Tuesday, December 22, 2020

Between Books – They Drew as Pleased: The Hidden Art of Disney’s Golden Age The 1930s


Book cover showing Dwarves from Snow White

I had heard a lot of good things about Didier Ghez’s They Drew as They Pleased series. But I had not pulled the trigger on a copy of this art series due to price and time. But recently the Between Wife purchased me a copy as gift. And if anything has given me joy during this pandemic it appears to be art books.

They Drew as Pleased: The Hidden Art of Disney’s Golden Age The 1930s by Ghez introduces readers to four important early Disney story artists. These artists in the Story Department did not animate or put Disney characters directly on cells. Instead they were the artists that modeled the tone, mood, models and even worked out scenes in their early stages before animators were asked to create the story. They were the draftsmen and draftswomen that created the look and story which then would be turned over to the army of animators, inkers, inbetweeners and other artists who worked directly on screen. The book is fairly simple with four main chapters crafted around one artist from the 1930s. Ghez introduces his readers to the four artists; Albert Hurter, Ferdinand Horvath, Gustaf Tenggren and Bianca Majolie including their educations, pre-Disney careers, Disney highlights and then post-Disney lives. The biographies which run around 10 pages each are then followed by pages and pages of concept art that the artist provided Disney including projects which became films and shorts along with those which were never realized.

Let me be honest, the art is gorgeous. It is presented well and allows one to dive into these story creations. And with the art being the bulk of the pages, it should be and Chronicle Books succeeds. The biography to me were fairly interesting as they showed me some trends among the artists I was not fully familiar with. First, many early Disney artists had European roots and sensibilities, which then had a large impact on his early fairy tale films. Also, while we may thing of animators who stayed on for years, the early story artists appear to have had relativity short careers at the studio. Additionally, I really enjoyed reading about Majolie who had ties to young Walt in Chicago and how she was able to grow into the story artist role as a woman in a very male dominated department.

They Drew as Pleased: The Hidden Art of Disney’s Golden Age The 1930s is likely a must for Disney art history fans. The pages are pleasing, but I personally could use a few additional context captions being more word based. And I have read, even written, history in this short biography format. But some may balk at a $30 price tag for this style of book. For one, I really like it as an addition to the Between Books shelf and will likely add more in the future.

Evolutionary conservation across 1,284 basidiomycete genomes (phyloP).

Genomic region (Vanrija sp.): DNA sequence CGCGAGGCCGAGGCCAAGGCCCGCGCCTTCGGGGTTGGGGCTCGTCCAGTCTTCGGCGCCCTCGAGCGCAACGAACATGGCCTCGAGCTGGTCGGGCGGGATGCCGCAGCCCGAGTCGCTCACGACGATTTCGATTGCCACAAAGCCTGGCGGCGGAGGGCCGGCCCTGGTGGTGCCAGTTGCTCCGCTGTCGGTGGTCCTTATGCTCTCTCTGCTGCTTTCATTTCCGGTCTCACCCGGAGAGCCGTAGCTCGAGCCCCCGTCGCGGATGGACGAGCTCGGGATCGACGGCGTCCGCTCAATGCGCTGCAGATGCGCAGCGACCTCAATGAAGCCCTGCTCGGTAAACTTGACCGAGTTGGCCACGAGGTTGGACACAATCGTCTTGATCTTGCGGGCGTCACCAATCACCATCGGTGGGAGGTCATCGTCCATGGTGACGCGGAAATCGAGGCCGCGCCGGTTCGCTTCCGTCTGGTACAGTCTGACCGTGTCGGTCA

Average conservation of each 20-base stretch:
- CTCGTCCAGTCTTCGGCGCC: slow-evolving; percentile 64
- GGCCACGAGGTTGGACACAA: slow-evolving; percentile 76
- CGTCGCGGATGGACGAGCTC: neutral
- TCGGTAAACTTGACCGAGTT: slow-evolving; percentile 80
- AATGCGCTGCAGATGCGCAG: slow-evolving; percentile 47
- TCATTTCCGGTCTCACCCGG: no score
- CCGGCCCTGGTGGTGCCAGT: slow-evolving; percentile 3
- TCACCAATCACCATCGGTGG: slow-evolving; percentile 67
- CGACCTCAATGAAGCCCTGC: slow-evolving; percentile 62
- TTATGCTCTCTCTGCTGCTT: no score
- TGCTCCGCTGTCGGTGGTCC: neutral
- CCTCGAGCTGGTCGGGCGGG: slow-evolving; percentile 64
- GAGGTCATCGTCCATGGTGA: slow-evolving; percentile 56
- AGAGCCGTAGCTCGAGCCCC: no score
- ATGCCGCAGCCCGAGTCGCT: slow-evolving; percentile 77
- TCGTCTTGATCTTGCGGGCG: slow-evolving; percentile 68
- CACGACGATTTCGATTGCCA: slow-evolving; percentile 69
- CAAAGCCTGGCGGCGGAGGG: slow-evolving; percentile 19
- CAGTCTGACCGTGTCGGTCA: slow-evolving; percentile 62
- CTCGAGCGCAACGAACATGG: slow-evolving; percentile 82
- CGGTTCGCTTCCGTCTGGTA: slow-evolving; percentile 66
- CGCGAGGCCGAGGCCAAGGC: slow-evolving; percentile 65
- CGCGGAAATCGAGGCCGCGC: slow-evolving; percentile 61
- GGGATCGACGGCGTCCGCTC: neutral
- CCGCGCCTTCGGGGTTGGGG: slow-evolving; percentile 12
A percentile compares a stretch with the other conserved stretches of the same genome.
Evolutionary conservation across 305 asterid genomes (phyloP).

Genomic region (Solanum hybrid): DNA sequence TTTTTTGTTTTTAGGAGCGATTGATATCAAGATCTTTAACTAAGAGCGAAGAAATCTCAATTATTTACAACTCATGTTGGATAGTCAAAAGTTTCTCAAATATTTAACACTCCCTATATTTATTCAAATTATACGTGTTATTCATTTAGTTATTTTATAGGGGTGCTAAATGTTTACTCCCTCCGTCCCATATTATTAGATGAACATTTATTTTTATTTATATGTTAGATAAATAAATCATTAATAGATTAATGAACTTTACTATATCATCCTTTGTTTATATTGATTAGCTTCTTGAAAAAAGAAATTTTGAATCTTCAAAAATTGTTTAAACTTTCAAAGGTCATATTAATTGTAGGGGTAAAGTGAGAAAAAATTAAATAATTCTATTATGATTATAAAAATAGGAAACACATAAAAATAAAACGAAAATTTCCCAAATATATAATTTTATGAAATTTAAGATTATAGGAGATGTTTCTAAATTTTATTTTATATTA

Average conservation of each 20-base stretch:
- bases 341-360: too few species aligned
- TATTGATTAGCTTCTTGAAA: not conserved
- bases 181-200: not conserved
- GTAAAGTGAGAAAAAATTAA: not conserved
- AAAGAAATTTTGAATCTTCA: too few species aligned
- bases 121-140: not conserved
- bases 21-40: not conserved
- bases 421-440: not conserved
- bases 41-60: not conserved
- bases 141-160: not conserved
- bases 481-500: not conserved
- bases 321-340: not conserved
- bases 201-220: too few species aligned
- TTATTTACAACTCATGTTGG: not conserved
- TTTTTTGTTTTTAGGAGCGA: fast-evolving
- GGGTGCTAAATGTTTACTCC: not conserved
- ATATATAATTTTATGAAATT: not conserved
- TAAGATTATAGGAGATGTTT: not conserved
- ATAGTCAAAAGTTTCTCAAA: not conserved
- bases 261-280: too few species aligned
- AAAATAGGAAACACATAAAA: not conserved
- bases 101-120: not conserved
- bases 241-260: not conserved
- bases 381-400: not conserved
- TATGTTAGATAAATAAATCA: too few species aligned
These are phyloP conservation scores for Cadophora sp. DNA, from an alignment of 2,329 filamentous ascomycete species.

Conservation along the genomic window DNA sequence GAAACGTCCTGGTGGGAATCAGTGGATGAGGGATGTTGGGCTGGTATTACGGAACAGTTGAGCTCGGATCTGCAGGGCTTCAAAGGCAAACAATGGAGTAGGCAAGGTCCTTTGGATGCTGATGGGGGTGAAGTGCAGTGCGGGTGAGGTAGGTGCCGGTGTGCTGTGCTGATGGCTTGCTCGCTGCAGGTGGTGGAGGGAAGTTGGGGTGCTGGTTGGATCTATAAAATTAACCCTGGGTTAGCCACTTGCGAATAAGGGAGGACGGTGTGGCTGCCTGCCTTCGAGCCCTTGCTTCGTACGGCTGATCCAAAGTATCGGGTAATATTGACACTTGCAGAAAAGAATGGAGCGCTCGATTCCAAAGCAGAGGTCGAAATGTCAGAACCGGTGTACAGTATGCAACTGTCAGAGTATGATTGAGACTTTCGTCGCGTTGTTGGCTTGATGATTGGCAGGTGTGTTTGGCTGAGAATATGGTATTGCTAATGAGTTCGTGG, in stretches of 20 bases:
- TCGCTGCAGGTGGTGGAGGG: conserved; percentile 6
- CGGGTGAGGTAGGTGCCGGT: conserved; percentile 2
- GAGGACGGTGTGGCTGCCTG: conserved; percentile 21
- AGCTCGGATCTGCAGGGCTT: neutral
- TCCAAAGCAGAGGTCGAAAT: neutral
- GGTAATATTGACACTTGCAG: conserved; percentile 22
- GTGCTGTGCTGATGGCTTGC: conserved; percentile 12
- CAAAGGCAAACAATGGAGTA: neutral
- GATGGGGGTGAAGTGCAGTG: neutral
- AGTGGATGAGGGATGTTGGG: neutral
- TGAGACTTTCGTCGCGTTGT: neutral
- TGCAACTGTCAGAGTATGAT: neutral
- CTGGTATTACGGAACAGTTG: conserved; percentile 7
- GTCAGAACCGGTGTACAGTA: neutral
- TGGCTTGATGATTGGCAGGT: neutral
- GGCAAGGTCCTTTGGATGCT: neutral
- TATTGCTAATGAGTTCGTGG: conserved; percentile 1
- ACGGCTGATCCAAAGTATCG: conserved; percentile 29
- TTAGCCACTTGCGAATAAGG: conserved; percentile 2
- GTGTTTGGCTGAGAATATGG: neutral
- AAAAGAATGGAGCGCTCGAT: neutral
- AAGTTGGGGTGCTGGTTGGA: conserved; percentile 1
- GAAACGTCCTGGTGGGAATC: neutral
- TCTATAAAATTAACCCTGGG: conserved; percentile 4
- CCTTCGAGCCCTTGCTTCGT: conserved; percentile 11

Tuesday, December 8, 2020

Between Books – 2020 Hyperion Historical Alliance Annual


Cover of 2020 Hyperion Historial Alliance Alliance

As someone who has a history degree and been part of history associations, I have some pretty high standards for what content should be from these professional groups.  Then tie in Disney and the contributors who are participating in the Hyperion Historical Alliance, well a fairly high bar is set.  With the “2019Hyperion Historical Alliance Annual”, I found a concern or two.  Would the Alliance’s second annual correct the concerns I had?

In his introduction, Hyperion Historical Alliance President Didier Ghez notes that the first Annual appeared to really focus on production and artists.  And for this volume they attempted to provide a wider array of topics.  I am not sure that they fully hit with this stated goal as five of the six essays are really based on filmed productions and only one theme park based article.  However, I never really noticed the focus on production.  Instead I found myself caught up on an unintentional theme, Disney female pioneers.  Of the six articles, three have a focus on female contributions in Disney history and unearthed to me some unknown interesting Disney figures.  And Ghez’ article on Mickey Mouse productions also adds additional female contributions.  And on a whole I found these articles interesting and engaging. 

The “2020 Hyperion Historical Alliance Annual” consists of six articles.  The first two highlight the contributions of two female creators in the 1930s and 1940s giving an overview of the careers of Betty Smith-Totten and Grace Huntington.  Both articles make it clear these women were trailblazers in numerous areas of their lives and the impact of women at Disney.  “A Preview of Disney’s World” chronicles the Walt Disney World Preview Center, with a focus on staffing and the Center’s impact on promoting the future theme park.  “Wise Dwarfs and Thrifty Pigs” outlines the use of Disney animation to promote Canadian War Bonds during World War II, which really shows the innovative ways Disney reused animation for new purposes.  And finally, “Mickey’s Revivals” discusses the attempts to get Mickey back on the big screen from the 1970s to the recent past. 

One of my complaints of the earlier volume was adapted work that I had seen elsewhere and in multiple forms.  To me these articles were all fresh and new research.  The one that likely worked the least for me was the Mickey article, as it felt like it was the one which could have been written without special access to unpublished documents or interviews.  And it just reminded me that I wish the Hyperion Historical Alliance was less exclusive and a path for those who are interested in Disney history to have more active participation.

And I can guarantee, I will purchase next year’s annual especially after the quality of the articles in the 2020 edition.